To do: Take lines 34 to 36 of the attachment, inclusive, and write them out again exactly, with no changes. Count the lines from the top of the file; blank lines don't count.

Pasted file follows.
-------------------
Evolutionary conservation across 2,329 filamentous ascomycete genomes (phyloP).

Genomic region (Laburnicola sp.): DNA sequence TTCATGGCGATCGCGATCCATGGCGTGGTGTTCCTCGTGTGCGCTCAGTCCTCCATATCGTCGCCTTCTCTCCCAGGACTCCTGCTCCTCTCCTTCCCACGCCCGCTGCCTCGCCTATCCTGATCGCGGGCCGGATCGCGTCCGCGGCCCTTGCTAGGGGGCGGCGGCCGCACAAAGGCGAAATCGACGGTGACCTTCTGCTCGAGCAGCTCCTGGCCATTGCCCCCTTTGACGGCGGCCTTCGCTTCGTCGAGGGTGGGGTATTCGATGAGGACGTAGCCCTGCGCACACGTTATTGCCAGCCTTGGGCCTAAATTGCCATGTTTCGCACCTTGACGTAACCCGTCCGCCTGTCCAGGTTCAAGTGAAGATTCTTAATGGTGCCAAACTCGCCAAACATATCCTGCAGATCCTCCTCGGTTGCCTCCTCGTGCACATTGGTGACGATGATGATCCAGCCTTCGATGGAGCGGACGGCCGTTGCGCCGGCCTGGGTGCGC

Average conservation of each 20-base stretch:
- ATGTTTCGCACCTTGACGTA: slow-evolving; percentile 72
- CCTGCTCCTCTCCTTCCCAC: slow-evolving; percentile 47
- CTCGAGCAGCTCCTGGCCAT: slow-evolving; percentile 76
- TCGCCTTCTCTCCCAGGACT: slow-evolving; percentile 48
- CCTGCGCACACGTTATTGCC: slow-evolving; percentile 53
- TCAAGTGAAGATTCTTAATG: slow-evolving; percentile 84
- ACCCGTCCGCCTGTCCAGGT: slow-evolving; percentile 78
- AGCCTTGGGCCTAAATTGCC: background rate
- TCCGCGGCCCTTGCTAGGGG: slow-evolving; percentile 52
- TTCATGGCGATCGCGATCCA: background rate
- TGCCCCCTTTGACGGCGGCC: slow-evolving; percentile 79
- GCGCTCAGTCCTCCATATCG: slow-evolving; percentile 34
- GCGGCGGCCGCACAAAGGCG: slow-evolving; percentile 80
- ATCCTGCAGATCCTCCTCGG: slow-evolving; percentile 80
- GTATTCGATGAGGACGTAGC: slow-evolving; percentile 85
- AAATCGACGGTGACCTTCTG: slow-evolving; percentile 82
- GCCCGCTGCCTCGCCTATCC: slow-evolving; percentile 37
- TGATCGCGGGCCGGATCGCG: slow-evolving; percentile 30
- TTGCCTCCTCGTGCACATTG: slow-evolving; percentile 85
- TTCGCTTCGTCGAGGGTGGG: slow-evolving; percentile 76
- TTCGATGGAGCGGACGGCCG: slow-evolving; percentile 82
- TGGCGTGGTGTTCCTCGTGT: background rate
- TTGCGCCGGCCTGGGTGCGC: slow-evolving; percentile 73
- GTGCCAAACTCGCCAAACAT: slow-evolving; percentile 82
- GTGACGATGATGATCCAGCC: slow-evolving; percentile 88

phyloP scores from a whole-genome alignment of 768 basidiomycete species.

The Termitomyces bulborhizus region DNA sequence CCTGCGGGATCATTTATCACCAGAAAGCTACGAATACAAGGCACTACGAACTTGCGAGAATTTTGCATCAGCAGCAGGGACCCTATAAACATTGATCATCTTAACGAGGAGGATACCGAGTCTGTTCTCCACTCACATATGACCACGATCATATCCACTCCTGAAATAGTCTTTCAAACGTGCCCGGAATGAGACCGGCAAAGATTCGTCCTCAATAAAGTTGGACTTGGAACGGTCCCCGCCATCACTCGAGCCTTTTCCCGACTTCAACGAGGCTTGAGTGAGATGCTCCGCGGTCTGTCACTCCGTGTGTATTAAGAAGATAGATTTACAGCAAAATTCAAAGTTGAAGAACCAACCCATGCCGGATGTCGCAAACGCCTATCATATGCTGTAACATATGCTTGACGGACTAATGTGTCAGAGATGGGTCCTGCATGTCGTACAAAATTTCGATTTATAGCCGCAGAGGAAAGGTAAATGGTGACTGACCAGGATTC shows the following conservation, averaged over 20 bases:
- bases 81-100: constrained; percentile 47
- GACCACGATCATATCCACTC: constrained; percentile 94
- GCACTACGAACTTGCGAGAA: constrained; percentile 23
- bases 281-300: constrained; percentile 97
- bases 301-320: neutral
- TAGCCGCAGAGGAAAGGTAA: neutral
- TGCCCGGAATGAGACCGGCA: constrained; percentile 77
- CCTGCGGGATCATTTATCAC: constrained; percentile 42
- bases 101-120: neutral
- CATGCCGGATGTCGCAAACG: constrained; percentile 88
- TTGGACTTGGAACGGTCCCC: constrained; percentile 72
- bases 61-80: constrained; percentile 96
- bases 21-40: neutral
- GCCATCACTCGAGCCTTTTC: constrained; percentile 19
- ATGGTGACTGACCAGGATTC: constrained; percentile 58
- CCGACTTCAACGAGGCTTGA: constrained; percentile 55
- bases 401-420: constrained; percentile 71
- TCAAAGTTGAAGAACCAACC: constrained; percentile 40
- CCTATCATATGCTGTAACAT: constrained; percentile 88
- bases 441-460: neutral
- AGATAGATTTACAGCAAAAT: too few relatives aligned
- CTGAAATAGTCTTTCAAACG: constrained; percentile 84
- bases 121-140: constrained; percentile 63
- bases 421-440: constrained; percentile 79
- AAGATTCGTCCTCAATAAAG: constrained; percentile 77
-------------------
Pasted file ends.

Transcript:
- bases 281-300: constrained; percentile 97
- bases 301-320: neutral
- TAGCCGCAGAGGAAAGGTAA: neutral